Sheck Wes, a 20-year-old rapper from Harlem, New York, has the music industry in a frenzy with his Billboard top 20 hit “Mo Bamba." The song—inspired by his childhood friend and Orlando Magic NBA rookie center Mohamed Bamba—has critics christening Wes the next superstar emcee to come out of Harlem. But Wes is hoping to be something bigger than his track "Mo Bamba." He is here to let his swagger, energetic presence and lyrical skills cement his place as one of hip-hop’s fastest rising stars. His debut LP, Mudboy, has fans asking for more from the young lyricist. Sheck Wes wants to prove to critics that he’s more than a new school trap music artist. He wants to spin a new thread in hip-hop with his head-bopping beats.
In an interview with Pitchfork this past July, he laid out his plans to be the first person to win both the Nobel Peace Prize and a Grammy, all while becoming an NBA-caliber basketball player. It’s a goal that seems impossible to achieve. But when you hear Wes’s energy on Mudboy, you feel optimistic that he could be the first—and only—person capable of accomplishing something like that.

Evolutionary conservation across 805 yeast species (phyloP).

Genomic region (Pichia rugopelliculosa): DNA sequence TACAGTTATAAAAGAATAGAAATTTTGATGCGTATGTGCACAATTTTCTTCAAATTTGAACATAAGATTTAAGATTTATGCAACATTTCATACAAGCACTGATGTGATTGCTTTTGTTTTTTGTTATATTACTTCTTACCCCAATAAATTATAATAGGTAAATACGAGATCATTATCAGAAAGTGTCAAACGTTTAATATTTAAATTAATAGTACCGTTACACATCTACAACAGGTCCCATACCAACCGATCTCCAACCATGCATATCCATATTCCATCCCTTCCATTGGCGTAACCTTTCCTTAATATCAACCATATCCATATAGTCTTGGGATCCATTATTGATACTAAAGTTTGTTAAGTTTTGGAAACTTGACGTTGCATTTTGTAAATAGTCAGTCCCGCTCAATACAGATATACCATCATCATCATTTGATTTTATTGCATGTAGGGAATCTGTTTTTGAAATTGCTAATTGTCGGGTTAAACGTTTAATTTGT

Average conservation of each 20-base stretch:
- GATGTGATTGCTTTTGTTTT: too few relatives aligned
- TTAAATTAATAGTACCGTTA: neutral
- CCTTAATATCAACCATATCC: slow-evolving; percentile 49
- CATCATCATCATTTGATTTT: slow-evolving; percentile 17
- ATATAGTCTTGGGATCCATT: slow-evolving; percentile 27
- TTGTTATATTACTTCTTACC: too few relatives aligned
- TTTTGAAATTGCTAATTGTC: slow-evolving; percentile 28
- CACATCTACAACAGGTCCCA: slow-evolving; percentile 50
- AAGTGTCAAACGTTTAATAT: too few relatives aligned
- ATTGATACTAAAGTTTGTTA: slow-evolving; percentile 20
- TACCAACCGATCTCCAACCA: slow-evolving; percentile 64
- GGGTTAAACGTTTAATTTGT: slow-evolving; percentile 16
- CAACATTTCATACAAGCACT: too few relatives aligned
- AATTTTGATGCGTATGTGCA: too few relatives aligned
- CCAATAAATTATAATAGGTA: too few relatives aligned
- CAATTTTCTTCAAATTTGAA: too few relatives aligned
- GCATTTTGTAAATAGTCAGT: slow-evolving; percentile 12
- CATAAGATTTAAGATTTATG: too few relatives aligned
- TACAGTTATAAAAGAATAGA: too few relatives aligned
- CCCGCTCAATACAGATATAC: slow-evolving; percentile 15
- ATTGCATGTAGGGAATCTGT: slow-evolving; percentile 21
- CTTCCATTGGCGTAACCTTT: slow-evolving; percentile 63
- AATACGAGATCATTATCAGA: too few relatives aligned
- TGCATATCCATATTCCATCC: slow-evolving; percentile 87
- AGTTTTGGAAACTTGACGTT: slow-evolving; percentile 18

Coming from a family of Senegalese Muslims, Wes split time between his parent's homes in Milwaukee and New York City. Wes sold drugs and shoplifted until, eventually, his mother kicked him out of the house. She decided to send him to their native homeland of Senegal, Africa, in June of 2016 to be with family and acclimate to a completely different culture. In an interview with Pigeons and Planes, Wes says that the trip helped him discover his purpose in life. “I finally got my why, I always used to search for a why to explain why I’m doing what I’m doing,” he said. “Then I went to Africa and I was like, ‘Man I gotta do this shit for these people.’ This is my why and that's a big enough why. It's meaningful. Everybody has to find their why.”